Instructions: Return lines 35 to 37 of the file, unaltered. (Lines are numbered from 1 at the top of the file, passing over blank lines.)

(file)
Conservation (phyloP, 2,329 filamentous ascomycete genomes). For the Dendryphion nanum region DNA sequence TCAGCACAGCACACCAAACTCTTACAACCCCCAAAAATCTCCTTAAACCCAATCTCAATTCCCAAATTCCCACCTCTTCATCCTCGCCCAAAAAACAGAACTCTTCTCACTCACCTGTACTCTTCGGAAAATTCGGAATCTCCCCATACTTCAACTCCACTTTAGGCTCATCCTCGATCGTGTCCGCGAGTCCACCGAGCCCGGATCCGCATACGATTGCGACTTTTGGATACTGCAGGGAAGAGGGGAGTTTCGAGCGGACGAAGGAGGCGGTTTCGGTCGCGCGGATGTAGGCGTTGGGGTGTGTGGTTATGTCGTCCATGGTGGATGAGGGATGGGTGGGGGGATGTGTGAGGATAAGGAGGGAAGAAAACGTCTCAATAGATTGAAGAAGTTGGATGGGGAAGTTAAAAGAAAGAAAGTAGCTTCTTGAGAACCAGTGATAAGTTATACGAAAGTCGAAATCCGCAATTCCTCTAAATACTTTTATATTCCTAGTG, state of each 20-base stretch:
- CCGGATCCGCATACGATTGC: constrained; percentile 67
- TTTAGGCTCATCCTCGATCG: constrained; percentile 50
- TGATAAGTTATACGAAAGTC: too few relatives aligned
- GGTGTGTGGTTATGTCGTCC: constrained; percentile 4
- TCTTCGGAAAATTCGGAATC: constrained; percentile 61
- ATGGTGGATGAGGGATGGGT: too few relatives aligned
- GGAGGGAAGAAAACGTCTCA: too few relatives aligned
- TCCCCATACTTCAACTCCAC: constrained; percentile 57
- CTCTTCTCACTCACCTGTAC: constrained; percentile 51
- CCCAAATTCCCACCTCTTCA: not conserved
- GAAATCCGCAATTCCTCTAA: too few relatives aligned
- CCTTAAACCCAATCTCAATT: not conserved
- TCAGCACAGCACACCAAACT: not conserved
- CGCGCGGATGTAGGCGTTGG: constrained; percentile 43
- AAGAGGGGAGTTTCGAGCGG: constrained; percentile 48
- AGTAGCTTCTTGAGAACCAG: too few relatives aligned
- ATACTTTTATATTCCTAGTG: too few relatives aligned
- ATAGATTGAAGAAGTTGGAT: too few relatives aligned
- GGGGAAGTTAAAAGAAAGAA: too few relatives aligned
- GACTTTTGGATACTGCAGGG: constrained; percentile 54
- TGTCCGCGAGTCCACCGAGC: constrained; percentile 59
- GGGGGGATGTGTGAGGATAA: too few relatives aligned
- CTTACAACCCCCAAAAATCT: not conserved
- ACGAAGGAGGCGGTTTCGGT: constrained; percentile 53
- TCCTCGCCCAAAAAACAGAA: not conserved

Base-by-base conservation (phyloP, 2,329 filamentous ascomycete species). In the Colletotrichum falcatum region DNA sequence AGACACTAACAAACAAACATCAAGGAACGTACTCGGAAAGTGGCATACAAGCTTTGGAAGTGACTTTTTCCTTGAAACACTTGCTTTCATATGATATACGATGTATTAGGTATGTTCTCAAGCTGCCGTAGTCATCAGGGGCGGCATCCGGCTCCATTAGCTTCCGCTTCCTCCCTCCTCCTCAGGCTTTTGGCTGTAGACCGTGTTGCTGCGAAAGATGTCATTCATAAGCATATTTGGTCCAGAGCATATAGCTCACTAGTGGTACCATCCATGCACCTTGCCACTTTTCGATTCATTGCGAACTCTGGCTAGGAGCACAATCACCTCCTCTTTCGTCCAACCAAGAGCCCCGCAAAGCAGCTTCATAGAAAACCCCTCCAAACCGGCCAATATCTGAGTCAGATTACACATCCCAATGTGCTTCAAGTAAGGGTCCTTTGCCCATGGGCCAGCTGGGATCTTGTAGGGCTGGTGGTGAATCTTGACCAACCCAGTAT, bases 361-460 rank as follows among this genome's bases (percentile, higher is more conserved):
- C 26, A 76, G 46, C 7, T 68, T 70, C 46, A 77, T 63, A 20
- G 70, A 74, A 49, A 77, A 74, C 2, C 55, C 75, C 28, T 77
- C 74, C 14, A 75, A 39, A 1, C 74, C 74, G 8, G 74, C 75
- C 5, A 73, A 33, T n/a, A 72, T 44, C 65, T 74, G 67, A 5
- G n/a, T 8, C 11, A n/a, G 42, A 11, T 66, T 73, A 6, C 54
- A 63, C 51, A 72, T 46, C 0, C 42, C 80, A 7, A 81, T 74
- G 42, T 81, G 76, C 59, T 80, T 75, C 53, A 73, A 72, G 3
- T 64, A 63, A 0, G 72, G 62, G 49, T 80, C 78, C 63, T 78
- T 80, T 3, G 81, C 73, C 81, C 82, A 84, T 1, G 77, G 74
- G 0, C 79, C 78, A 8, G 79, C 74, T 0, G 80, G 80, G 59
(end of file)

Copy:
- T 64, A 63, A 0, G 72, G 62, G 49, T 80, C 78, C 63, T 78
- T 80, T 3, G 81, C 73, C 81, C 82, A 84, T 1, G 77, G 74
- G 0, C 79, C 78, A 8, G 79, C 74, T 0, G 80, G 80, G 59